IT has become the go-to website for anyone seeking to understand how the Covid pandemic is unfolding in Scotland.

But the man number-crunching the data to create the graphics, tables and charts that thousands of 'Travelling Tabby' fans have come to rely on insists he knows "almost nothing" about statistics or biology.

John Frace, the 25-year-old business management student behind the blog says he has been "blown away" by its popularity.

"I thought the general Scottish public would be interested in it, as I’ve not really seen any other websites which give Scotland specific data - most focus on the UK as a whole.

"But I really wasn’t expecting people to react in the way which they have.

"I must have had thousands of thank you messages by now, and have also received countless messages from people saying how the page has helped to ease their anxiety, or helped them to make informed decisions for their family, which makes me so happy to hear.

"Additionally, lots of healthcare professionals have been in touch to say how they appreciate the site and check it daily. It’s nice to think that I’ve been able to help them out in some small way during this awful year.

"There’s even been a few statisticians, including staff from the Office for National Statistics, National Records of Scotland and Public Health Scotland, who have sent me praise for it, which means a lot.

"Recently Professor Devi Sridhar sent me a message about how she likes the page, which was a proud moment.

"I've actually had a couple of people approach me with job offers, and even some teachers ask if I could be a guest speaker in their class (including at one of the top universities in the country). I keep thinking they’ve got the wrong person - as if I’ve got any sort of qualifications to be doing that.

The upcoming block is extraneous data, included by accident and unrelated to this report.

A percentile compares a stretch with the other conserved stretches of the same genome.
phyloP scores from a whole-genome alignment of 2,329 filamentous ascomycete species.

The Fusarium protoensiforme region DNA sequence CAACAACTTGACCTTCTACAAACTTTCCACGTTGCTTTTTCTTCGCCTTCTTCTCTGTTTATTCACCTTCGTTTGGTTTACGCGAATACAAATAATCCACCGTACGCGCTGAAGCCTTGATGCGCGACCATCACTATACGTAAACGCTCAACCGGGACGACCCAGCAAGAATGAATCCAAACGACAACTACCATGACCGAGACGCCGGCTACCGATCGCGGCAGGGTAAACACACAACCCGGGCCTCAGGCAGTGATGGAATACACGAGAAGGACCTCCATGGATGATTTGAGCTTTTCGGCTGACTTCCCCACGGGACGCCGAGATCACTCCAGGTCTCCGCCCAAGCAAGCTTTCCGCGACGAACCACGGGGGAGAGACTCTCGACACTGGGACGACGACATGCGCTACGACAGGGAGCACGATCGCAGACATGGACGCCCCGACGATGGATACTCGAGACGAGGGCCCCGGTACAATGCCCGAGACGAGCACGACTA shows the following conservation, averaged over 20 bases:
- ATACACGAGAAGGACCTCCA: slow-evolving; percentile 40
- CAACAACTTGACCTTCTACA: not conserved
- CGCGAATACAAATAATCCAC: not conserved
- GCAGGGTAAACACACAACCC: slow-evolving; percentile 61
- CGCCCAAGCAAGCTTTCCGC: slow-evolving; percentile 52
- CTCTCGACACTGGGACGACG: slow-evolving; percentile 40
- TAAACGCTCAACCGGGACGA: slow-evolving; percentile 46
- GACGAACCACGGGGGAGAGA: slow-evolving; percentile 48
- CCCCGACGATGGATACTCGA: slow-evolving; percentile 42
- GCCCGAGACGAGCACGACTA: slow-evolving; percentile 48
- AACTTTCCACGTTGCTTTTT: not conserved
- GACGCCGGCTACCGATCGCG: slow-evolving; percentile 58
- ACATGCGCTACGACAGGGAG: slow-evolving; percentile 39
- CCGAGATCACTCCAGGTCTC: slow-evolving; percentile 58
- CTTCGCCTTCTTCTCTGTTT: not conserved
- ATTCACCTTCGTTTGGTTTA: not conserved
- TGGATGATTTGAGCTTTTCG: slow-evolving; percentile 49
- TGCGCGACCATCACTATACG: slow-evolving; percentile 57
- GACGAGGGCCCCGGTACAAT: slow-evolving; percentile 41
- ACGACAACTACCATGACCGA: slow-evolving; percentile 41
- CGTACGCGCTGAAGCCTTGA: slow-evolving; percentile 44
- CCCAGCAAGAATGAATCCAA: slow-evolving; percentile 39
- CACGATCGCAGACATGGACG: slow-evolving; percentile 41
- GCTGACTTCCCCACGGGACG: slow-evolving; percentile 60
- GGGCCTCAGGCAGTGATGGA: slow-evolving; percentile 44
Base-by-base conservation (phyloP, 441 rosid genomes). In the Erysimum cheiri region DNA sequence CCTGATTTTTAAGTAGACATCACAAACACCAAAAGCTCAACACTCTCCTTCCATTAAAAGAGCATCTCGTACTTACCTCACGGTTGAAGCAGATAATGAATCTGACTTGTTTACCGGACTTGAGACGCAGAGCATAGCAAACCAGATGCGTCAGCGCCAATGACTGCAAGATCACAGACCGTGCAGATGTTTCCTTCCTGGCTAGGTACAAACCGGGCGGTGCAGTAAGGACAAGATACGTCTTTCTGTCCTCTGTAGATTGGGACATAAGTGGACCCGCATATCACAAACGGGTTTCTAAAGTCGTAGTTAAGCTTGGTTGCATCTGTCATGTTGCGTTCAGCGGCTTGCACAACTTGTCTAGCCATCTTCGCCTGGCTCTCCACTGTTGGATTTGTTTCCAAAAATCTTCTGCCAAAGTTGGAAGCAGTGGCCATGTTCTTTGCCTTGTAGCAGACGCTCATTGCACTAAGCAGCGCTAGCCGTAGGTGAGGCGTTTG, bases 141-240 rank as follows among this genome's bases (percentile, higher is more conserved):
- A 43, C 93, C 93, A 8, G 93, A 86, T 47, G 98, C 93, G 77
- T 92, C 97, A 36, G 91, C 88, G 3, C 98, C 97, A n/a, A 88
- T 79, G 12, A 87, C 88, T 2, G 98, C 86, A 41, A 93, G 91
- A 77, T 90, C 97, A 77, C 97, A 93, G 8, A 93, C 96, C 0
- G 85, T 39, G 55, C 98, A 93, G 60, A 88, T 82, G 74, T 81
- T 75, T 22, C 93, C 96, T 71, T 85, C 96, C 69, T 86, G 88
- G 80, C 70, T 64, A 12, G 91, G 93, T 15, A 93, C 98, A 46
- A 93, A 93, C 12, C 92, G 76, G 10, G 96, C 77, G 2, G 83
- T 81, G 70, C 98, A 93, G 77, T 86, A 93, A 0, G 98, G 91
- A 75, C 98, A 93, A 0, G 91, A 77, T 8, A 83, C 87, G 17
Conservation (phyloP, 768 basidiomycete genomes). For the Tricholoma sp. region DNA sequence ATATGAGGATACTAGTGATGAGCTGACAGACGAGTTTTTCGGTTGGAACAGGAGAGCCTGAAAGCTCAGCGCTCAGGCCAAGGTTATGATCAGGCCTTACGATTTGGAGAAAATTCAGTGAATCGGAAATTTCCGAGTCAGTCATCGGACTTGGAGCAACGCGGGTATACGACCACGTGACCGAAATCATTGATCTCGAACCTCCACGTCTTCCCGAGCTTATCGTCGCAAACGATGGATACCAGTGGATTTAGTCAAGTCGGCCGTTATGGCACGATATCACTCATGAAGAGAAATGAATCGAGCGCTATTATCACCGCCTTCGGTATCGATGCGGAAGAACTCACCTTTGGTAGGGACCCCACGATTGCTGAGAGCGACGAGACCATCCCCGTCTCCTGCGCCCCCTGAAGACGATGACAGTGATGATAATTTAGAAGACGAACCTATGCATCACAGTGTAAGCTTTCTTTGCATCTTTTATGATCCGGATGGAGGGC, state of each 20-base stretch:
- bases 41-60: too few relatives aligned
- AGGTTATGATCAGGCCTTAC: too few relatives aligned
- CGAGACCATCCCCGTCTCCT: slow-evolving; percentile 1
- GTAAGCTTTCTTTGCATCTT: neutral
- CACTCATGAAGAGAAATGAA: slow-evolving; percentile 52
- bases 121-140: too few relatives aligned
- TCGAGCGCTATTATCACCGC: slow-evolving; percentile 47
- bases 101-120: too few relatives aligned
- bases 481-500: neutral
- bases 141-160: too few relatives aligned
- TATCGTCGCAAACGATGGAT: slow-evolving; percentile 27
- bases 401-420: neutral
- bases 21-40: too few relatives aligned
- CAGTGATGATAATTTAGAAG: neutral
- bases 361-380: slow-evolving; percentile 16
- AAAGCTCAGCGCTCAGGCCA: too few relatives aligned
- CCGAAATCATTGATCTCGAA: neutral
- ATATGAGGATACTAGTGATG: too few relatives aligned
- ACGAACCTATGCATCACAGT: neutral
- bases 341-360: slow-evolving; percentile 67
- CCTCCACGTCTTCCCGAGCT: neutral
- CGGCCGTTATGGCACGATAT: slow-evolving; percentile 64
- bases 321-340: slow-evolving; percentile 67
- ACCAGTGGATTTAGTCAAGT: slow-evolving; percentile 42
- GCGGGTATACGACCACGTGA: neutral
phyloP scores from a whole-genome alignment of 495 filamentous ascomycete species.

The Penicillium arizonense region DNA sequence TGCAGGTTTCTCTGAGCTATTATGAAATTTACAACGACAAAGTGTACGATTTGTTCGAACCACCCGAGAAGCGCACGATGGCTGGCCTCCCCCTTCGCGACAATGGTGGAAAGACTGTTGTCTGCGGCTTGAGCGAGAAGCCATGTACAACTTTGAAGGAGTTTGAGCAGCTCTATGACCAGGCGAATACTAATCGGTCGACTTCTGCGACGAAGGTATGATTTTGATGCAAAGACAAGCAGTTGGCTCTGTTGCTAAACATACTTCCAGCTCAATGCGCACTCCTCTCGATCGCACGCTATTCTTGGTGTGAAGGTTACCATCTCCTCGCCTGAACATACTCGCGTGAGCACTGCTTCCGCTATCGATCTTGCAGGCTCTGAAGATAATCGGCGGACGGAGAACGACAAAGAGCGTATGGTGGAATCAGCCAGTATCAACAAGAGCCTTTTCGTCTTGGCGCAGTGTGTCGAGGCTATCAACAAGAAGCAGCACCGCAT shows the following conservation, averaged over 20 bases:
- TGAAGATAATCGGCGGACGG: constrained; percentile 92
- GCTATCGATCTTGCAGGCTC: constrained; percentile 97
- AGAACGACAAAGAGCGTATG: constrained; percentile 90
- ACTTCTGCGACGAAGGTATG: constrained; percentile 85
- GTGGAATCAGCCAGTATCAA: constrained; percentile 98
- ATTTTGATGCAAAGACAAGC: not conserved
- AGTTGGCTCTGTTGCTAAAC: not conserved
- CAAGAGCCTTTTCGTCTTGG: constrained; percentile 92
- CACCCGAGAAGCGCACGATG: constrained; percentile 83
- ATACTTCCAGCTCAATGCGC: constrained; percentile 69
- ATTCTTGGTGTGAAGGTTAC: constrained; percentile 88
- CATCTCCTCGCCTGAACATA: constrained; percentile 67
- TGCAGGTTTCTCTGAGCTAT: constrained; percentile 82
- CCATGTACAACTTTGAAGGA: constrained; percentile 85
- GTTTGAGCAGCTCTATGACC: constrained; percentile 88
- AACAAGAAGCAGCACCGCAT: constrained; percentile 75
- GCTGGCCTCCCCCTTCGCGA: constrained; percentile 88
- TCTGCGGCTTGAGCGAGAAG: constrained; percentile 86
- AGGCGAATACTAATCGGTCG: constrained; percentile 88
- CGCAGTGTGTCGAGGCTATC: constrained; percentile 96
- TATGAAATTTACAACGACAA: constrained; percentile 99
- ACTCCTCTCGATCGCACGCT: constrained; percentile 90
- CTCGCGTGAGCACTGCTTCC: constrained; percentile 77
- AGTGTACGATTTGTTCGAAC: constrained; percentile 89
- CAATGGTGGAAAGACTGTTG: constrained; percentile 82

"I’m pretty good at digital design and putting information across clearly, but I know almost nothing when it comes to programming, statistics, or biology."

Ironically, it was his sister who graduated from Edinburgh University with a degree in infectious diseases. 

"Whenever someone sends me a question about the virus and how it works, I’m tempted to just forward it on to her," says Mr Frace.

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The Travelling Tabby blog began life as a hobby project inspired after Mr Frace, from Dunoon in Argyll, "fell in love" with travelling following a solo trip across the US and China in 2018.

When he returned to Scotland he decided to set up a travel blog to write in his spare time while studying for a degree in digital design and web development - later switching to business management - at Argyll College, part of the University of the Highlands and Islands.

HeraldScotland: John on holiday in the US - the trip inspired his decision to set up the travel blog which became Travelling TabbyJohn on holiday in the US - the trip inspired his decision to set up the travel blog which became Travelling Tabby

He choose the name 'Travelling Tabby' to reflect his love of cats as well as feline qualities of "curiosity, caution, and independence" essential to any solo traveller.

Mr Frace spent last year gradually designing and building his website until it was ready to launch - just as the Covid-19 pandemic started to sweep the globe.

Instead he turned his attention to running a daily coronavirus tracker and admits it has "taken up most of my free time ever since".